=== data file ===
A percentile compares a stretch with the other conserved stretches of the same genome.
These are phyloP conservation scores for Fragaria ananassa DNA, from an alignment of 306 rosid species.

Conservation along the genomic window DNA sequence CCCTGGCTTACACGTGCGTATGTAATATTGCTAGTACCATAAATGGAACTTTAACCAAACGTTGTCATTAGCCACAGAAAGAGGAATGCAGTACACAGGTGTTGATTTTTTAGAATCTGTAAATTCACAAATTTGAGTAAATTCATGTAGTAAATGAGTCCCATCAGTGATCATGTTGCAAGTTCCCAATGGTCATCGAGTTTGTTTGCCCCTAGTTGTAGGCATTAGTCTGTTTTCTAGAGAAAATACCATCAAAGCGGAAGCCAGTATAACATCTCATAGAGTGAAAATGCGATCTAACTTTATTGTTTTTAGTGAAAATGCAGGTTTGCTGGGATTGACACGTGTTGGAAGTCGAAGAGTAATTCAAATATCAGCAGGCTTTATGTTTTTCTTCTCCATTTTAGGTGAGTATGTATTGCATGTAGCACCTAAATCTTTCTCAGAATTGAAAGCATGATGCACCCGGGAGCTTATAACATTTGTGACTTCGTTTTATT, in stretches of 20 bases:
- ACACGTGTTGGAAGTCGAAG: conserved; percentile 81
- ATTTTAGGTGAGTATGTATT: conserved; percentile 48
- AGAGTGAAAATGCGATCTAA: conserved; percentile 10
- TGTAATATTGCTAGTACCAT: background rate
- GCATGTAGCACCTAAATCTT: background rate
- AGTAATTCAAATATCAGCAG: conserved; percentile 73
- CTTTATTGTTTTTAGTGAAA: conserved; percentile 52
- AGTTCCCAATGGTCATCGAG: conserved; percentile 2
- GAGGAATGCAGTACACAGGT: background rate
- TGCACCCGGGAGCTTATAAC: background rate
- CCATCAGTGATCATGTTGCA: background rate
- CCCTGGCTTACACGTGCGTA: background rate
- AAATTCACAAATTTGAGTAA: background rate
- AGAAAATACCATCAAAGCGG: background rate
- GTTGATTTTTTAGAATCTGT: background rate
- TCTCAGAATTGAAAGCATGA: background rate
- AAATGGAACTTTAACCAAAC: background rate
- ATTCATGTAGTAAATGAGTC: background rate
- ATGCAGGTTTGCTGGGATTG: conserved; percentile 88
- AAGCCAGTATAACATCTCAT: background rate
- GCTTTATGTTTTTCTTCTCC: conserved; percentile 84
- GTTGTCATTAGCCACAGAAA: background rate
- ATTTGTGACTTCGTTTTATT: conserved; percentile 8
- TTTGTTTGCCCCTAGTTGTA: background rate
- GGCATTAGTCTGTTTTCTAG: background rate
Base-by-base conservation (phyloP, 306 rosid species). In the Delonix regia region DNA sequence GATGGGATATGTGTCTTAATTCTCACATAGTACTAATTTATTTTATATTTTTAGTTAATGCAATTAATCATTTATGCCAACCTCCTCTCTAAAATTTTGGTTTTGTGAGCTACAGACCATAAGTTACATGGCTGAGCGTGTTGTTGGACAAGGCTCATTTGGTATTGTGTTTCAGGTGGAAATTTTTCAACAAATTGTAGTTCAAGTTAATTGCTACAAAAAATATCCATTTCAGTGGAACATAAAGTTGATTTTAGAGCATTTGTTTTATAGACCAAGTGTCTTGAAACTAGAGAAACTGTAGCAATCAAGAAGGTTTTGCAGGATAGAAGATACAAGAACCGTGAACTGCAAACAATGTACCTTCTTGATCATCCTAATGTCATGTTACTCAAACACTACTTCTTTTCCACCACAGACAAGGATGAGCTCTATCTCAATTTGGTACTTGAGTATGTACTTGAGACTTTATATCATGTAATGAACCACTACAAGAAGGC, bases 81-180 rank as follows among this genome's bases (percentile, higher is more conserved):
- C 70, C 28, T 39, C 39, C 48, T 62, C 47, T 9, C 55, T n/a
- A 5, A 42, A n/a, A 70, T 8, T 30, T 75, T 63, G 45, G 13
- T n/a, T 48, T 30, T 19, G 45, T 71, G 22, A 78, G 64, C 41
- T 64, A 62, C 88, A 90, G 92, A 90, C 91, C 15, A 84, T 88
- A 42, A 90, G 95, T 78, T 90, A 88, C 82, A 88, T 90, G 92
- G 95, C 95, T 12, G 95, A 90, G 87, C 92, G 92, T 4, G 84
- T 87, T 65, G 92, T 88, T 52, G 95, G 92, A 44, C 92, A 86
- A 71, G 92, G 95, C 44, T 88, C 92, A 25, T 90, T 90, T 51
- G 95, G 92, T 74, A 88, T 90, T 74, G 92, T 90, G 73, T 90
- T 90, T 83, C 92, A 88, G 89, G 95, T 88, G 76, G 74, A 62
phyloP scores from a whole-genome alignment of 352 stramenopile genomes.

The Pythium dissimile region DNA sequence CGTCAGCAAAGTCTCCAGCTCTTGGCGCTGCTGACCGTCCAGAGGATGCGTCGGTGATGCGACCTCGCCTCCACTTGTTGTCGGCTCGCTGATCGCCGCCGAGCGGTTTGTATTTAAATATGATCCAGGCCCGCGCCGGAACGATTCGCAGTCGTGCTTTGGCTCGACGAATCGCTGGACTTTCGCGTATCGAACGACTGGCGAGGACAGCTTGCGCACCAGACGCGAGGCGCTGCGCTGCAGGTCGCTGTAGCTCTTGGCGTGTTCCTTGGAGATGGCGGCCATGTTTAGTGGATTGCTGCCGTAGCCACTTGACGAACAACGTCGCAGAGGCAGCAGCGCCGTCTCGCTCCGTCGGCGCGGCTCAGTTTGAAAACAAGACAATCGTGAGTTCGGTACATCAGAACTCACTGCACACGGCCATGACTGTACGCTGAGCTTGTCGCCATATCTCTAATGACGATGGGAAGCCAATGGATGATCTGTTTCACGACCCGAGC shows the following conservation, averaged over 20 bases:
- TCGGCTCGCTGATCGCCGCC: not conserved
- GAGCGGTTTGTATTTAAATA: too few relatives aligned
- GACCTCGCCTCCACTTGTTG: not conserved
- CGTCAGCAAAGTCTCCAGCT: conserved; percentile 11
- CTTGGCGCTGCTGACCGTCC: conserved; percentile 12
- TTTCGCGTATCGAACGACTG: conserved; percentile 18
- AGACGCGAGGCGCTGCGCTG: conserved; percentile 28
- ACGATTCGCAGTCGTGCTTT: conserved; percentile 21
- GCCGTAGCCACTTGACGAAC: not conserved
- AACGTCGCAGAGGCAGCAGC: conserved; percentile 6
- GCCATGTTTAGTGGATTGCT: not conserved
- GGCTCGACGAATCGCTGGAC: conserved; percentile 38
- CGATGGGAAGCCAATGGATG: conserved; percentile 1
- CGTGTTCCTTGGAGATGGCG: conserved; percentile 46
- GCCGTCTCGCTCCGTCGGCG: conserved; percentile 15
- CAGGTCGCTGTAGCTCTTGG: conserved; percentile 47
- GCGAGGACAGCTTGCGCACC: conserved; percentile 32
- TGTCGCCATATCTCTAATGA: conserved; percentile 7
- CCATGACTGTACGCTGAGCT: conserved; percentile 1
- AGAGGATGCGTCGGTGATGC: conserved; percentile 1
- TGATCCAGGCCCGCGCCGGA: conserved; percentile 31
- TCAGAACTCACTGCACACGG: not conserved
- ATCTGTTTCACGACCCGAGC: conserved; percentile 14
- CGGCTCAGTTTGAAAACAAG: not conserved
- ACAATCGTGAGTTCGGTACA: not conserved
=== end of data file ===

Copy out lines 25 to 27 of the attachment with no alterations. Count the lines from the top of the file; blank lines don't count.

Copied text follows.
- GTTGTCATTAGCCACAGAAA: background rate
- ATTTGTGACTTCGTTTTATT: conserved; percentile 8
- TTTGTTTGCCCCTAGTTGTA: background rate